Paths to Literacy

for students who are blind or visually impaired

Make Your Own Adapted Paper

Lines with students' writing
With money being tight in many districts, ordering special paper is not always a priority. Over the years, I've either created special paper or worked with an OT who created some for me. Unfortunately, I didn't always save the paper I've made over the years. I recommend not recreating the wheel each time -- save what you make or find.
The cool thing about having paper samples on your computer is that you can print the paper on whatever color your student may require! You can change the size of the lines, color of the lines, line 'weight', bold lines, dotted lines, and page orientation.
I just created the journal.doc today as a teacher was going to order a set of 12 for $14.00 online out of her own pocket. I borrowed a computer and whipped this up in about 10 minutes. All she has to do now is copy as many pages of the second page as she needs for the size of the journals she wants the students to have. Then to finish them off, bind them however she wants.
I have added red dots at the beginning of a line to aid the student in knowing where to start writing. This is vitally important when the child's visual fields are affected and the child is a beginning reader.
Here are some paper samples:
journal printable paperJournal printable paperlines for printable paper
blank boxes on a sheet for printable paperlines for printable paperJournal printable paper
Make your own paper collage





Posted by Candice

Anything Else?

Posted by Linda Brown

Re: Anything Else?

Posted by Liz Eagan Satter

Raised Lined??

Posted by Lyndee Adams

Re: Raised Line??

Posted by Liz Eagan Satter

Posted on May 6, 2014
Updated on: February 8, 2018

Previous comments for Make Your Own Adapted Paper

Liz Eagan Satter commented on August 22, 2014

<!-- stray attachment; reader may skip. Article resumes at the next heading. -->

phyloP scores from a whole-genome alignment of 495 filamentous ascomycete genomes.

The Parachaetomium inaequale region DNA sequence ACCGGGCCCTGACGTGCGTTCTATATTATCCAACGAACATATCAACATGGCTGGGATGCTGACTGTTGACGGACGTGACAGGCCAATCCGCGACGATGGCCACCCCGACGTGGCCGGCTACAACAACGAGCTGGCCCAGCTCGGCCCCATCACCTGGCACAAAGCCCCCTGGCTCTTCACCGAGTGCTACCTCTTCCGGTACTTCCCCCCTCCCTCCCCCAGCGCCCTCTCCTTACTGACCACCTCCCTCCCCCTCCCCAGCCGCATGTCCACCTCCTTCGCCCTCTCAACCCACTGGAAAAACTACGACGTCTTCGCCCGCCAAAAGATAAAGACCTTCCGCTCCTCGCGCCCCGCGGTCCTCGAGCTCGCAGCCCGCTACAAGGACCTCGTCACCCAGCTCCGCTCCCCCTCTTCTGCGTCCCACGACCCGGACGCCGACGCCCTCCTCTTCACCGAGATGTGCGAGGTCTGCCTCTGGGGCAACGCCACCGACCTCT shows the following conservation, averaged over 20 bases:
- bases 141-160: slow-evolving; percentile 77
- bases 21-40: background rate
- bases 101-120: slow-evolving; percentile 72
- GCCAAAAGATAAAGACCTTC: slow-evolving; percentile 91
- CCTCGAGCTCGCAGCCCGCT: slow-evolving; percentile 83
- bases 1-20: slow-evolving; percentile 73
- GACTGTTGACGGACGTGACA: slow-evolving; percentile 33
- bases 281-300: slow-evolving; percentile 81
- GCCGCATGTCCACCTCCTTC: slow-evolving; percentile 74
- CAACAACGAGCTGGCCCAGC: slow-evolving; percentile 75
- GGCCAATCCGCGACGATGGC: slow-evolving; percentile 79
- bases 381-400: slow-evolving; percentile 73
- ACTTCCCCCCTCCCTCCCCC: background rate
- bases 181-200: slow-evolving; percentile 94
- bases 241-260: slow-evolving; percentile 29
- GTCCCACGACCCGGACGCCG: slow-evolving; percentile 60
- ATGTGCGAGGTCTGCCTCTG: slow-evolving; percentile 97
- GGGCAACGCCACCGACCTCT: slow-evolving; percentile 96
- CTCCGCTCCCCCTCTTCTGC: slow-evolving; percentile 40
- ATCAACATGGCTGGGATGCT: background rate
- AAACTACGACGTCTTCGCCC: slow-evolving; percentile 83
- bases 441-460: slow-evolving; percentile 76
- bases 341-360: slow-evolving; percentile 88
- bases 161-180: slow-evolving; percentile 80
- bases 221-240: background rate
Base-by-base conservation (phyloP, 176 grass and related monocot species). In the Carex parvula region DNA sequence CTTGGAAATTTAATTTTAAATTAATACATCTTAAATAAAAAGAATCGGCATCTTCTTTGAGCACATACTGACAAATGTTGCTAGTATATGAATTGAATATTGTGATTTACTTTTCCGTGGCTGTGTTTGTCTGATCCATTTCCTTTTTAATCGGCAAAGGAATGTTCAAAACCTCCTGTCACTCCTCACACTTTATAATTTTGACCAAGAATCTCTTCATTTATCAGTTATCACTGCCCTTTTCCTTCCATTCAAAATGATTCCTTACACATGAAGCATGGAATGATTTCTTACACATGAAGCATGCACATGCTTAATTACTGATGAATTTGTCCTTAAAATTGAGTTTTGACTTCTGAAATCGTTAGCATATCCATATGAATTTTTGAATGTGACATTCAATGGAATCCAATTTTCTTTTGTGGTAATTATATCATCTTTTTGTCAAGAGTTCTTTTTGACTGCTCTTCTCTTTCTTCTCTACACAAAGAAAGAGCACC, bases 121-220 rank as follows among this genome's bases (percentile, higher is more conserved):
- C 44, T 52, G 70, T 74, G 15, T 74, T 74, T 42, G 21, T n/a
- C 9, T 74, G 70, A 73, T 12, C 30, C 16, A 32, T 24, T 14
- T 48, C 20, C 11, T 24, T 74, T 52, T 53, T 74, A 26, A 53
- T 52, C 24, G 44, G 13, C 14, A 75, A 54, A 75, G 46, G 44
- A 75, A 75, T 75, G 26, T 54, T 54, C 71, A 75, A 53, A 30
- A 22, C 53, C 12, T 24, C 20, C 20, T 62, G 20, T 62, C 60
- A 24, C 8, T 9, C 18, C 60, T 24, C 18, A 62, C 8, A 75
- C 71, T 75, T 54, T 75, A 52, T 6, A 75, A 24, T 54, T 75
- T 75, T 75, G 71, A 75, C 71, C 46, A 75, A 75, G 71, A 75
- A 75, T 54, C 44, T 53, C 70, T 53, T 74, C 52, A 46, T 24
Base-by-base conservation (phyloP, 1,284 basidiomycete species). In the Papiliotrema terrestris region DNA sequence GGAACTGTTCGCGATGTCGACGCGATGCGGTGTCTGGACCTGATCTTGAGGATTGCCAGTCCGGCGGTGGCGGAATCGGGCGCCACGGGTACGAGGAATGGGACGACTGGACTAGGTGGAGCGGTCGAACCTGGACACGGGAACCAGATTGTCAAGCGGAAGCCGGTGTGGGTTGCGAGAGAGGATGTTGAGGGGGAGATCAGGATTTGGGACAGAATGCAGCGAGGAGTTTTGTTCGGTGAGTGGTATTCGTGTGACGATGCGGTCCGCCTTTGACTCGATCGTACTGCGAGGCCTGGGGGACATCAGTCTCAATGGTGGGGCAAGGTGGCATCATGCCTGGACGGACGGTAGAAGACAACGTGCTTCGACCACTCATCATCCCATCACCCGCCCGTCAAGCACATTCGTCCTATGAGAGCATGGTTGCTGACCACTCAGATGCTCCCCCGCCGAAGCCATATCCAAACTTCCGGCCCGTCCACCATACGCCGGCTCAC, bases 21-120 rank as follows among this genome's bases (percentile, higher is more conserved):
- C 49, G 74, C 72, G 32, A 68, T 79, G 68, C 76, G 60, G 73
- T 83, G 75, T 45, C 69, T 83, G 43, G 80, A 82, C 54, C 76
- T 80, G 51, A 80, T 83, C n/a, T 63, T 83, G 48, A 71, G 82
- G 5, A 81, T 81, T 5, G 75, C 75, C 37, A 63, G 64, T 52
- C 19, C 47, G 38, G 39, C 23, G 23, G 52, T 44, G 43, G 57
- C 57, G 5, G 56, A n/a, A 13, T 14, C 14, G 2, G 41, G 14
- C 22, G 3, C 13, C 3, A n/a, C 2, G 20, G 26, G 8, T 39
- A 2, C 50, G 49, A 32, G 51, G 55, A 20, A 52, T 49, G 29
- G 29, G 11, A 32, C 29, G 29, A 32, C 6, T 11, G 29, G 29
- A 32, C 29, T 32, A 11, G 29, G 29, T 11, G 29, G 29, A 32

Yes, I've made my own raised line paper in a pinch. I use APH's Tactile Graphics Kit to make it. I go ahead and use the paper I've created or whatever the teacher may want me to use and I use the tracing wheel to raise the lines. Since I can't draw a straight line to save my life, I use a ruler to aid me in keeping the line straight. Another really good tool to use is the Black Board from Sensational Books. I've left that in the classroom and the teachers have been able to create their own lines when I'm not's quick and fast. Just need the board, the paper and a medium point pen. Often times the teachers have utilized other students in the room to create the lines. Hope this helps?

Lyndee Adams commented on August 22, 2014

Can you also make raised line paper? I was just told by my district that I couldn't purchase paper for a while...Very unhappy face here

Liz Eagan Satter commented on May 12, 2014

For making tracing paper, I use You can type in the students name or words you want traced and it will generate the page for you. I then 'fix' it by enlarging it, making the dotted lines darker, reducing the number of words per line, etc. I've also had teachers ask for the name to be outlined for the student to write inside it. For that I open a word document, use Arial Black font size 72, and then I go into the font menu and choose outline. If you haven't already, go in and "play" with the different options in MS Word.

Linda Brown commented on May 11, 2014

So you can make your own paper. Can you also make tracing sheets for low vision students? The handwritten ones I see them using in the classroom just don't do the trick. What other types of paper or worksheets do you create?

Candice commented on May 8, 2014

I never thought of creating my own paper! What a terrific idea!! My district is one that is frowning on purchasing items. I can get the paper from APH, but it doesn't fill my needs. Like you indicated above, I need different colored lines or a different color of paper. Thanks for this wonderful idea!! I love the samples you provided. I can definitely use these!